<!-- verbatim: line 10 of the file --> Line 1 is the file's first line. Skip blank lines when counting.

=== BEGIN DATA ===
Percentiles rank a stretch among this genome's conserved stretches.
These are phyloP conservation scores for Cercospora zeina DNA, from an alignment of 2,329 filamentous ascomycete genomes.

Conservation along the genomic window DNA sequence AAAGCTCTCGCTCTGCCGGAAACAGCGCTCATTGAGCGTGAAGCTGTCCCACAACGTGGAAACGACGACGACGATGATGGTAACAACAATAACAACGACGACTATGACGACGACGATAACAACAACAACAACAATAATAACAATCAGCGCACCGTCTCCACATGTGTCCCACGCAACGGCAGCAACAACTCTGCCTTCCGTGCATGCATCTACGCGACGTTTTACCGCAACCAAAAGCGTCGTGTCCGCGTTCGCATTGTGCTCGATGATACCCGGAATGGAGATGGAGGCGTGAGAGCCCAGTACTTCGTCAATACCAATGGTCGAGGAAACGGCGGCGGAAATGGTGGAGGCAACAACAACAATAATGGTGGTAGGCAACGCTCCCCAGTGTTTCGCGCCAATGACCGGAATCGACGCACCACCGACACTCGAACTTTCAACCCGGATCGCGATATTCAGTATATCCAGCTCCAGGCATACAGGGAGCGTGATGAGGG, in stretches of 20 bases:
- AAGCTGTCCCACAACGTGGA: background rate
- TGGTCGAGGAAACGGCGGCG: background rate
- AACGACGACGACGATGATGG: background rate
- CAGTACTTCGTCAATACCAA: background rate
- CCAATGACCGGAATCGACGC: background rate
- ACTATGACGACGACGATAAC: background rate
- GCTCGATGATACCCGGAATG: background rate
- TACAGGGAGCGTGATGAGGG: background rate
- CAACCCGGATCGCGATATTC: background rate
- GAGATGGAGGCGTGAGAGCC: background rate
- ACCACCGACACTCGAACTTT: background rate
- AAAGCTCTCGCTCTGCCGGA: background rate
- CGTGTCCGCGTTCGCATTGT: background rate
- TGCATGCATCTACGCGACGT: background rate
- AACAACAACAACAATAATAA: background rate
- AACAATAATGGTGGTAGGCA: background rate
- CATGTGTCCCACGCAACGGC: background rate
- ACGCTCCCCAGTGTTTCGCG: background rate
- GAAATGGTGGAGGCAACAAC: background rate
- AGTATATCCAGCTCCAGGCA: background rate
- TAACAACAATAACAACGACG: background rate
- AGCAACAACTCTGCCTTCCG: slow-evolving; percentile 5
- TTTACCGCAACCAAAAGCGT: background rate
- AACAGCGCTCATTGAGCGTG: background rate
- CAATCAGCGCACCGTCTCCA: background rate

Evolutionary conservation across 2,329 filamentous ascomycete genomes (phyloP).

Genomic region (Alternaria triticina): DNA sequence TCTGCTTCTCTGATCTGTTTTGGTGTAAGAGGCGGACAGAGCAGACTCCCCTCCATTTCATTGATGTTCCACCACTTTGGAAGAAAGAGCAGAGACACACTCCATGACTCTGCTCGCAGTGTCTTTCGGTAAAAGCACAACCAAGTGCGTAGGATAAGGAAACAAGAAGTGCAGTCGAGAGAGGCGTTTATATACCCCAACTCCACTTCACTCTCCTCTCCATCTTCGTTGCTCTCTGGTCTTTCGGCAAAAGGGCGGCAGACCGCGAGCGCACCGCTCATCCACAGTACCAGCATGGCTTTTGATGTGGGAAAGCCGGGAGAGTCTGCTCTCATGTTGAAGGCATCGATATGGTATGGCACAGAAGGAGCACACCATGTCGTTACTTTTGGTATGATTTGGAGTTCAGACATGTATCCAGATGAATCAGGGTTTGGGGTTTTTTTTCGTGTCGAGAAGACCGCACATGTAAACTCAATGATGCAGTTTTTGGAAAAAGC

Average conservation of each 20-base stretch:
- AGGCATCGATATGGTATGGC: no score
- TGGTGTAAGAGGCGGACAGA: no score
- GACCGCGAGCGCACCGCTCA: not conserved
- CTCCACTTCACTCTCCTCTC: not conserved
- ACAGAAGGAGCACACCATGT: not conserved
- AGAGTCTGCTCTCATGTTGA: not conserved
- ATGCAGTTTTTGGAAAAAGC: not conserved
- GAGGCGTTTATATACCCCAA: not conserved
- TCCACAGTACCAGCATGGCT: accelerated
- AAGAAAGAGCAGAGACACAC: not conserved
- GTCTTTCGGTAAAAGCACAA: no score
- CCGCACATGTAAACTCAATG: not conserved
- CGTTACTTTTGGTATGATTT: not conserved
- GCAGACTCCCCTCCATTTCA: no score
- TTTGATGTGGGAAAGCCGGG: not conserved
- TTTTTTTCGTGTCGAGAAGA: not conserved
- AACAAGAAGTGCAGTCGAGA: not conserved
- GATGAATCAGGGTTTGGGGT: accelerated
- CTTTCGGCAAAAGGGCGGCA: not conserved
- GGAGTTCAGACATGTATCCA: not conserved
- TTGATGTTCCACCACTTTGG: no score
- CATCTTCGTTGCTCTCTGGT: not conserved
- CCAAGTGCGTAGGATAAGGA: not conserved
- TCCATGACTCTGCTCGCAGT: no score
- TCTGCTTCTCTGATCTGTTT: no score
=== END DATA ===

- GCTCGATGATACCCGGAATG: background rate